I've not yet upgraded from my free 5GB, but I imagine in the future, I'll be upgrading to 20GB, as the backup function is excellent and extremely handy. It's part of the reason I prefer the iPad to getting a Macbook Air, as I don't have to run any additional programs - it's all done in the background without me doing anything. This is in addition to a lot of the apps built in Dropbox integration. However, I note that my dad managed to lose almost a years worth of photos when it didn't back up properly, so it's something I need to double check occasionally. Also, because of the battery life of the iPad, it might go a day or two without being charged and it only backs up when connected to the power.
The iPad is a lot more portable than my work laptop. This makes it easier to just drop it in a bag and disappear somewhere with it. My intention is to spend some time writing magazine articles, journal articles and other items on the iPad. And I would do this outside of the house and the office. To this end, I looked at the iPad as a laptop replacement. As I use plain text for writing and I can pretty much do almost everything else I need to do on the iPad, this made sense.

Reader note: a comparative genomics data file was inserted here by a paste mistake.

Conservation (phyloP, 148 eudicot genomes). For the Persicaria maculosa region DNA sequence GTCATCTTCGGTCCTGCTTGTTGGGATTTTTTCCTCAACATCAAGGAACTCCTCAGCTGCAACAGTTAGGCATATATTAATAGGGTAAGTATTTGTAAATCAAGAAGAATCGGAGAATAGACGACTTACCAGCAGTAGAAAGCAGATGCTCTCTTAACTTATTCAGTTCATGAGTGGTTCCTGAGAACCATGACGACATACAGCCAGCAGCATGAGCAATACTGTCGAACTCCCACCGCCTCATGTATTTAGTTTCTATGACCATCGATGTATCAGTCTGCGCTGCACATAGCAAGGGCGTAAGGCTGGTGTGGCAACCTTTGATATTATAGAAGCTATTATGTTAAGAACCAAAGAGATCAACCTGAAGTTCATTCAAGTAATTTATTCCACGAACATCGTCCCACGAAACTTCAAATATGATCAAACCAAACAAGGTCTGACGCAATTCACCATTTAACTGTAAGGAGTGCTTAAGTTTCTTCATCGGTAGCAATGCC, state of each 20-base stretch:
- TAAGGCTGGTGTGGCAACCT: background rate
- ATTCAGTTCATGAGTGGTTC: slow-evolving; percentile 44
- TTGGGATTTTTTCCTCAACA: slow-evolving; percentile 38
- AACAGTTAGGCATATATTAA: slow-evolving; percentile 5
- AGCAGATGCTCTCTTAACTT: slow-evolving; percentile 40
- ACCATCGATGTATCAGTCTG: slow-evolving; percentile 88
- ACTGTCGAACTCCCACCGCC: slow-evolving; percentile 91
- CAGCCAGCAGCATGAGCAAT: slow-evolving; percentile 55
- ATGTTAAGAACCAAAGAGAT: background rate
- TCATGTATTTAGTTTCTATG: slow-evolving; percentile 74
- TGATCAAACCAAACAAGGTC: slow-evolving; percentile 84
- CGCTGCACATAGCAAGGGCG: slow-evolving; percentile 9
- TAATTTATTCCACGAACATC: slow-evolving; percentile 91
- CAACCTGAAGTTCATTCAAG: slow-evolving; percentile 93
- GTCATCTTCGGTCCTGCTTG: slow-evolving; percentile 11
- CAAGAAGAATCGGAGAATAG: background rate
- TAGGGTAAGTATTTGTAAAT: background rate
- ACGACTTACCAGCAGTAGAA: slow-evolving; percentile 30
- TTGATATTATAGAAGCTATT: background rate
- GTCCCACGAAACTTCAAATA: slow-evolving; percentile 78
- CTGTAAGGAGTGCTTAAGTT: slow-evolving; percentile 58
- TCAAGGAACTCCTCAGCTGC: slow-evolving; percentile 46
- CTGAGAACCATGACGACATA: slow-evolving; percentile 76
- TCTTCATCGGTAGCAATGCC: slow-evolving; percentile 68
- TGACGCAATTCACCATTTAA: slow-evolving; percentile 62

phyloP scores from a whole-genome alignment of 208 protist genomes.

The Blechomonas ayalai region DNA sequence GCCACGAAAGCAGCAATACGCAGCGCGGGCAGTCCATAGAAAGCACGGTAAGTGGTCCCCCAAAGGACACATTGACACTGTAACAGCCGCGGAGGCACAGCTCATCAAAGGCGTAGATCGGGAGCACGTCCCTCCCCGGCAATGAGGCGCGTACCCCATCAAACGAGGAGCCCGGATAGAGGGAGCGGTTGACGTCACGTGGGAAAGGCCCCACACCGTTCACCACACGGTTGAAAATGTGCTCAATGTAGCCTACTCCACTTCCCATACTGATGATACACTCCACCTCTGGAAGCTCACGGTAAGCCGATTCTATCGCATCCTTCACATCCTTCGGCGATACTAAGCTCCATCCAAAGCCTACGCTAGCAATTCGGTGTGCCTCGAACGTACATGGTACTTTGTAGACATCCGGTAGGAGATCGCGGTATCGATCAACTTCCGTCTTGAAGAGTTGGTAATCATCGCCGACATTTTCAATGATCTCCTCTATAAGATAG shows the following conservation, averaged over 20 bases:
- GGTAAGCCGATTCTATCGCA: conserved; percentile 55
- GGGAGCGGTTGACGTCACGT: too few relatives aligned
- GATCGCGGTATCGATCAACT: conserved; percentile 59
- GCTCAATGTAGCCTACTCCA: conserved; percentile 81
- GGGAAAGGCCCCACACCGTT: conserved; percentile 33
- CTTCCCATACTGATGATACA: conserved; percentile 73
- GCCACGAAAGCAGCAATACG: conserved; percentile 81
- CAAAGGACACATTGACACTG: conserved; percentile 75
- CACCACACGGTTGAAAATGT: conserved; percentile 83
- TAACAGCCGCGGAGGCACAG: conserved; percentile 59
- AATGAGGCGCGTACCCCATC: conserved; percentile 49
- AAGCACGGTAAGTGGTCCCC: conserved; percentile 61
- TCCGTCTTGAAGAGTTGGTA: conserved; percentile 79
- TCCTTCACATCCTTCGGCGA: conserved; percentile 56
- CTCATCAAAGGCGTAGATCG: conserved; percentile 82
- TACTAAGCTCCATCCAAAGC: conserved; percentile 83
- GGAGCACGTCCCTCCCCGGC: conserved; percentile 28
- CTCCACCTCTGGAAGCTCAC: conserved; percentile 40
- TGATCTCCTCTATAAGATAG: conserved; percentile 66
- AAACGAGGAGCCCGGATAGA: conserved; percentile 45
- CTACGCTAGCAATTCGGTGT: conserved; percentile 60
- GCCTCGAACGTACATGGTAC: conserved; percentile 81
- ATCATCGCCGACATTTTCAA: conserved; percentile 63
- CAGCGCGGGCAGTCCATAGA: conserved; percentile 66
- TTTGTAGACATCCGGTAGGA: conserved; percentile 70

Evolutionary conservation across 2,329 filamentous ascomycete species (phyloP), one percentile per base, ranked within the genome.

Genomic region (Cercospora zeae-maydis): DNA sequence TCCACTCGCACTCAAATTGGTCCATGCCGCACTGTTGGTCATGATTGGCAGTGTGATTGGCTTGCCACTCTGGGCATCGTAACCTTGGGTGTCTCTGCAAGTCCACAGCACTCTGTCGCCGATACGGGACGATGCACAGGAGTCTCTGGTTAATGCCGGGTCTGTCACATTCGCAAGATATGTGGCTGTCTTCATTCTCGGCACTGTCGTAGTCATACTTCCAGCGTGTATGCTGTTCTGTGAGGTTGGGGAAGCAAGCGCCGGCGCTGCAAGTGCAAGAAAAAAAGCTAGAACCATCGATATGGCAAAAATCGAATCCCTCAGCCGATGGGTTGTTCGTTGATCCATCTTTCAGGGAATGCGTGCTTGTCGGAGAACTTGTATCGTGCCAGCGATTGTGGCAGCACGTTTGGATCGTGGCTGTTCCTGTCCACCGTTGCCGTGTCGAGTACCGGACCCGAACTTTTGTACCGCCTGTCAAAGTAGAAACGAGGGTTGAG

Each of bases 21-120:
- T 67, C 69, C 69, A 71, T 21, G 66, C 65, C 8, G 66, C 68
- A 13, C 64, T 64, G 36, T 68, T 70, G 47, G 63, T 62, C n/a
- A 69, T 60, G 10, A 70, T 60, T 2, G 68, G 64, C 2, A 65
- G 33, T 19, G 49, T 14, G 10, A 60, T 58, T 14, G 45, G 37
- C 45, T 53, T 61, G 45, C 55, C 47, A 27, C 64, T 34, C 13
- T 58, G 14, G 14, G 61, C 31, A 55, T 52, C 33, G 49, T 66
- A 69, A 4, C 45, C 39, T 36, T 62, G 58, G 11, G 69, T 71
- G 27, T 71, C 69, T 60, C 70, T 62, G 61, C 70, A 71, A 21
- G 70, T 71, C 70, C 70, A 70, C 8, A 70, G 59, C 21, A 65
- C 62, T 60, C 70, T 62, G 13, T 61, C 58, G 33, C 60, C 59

Overall, I'm happy with the purchase. I think it already sees more use than a laptop would have done in the same situation and it's carried around with me where I go. It manages to do almost all the tasks I need it to do, but only falls short on a few specialised tasks. The biggest one I wish that could be done is to upload and download from my Garmin 800 to Strava - however, this might be possible using a camera connection kit and a file manager app, but I've not fully investigated that possibility.
It's extremely handy, and I'm finding that I'll often sit on the sofa with the iPad rather than boot the iMac up (though this is potentially down to catching up with Lost on Amazon Instant Prime at the same time…). Even posting this to my blog is easy from the iPad.
The speed increase from the iPad Mini is well worth it. I'm going to try and use it to go more paperless in the office - the intention being to take notes whilst I'm in meetings on the iPad, rather than on paper. I'll see how this goes (I imagine it'll come down to my typing speed).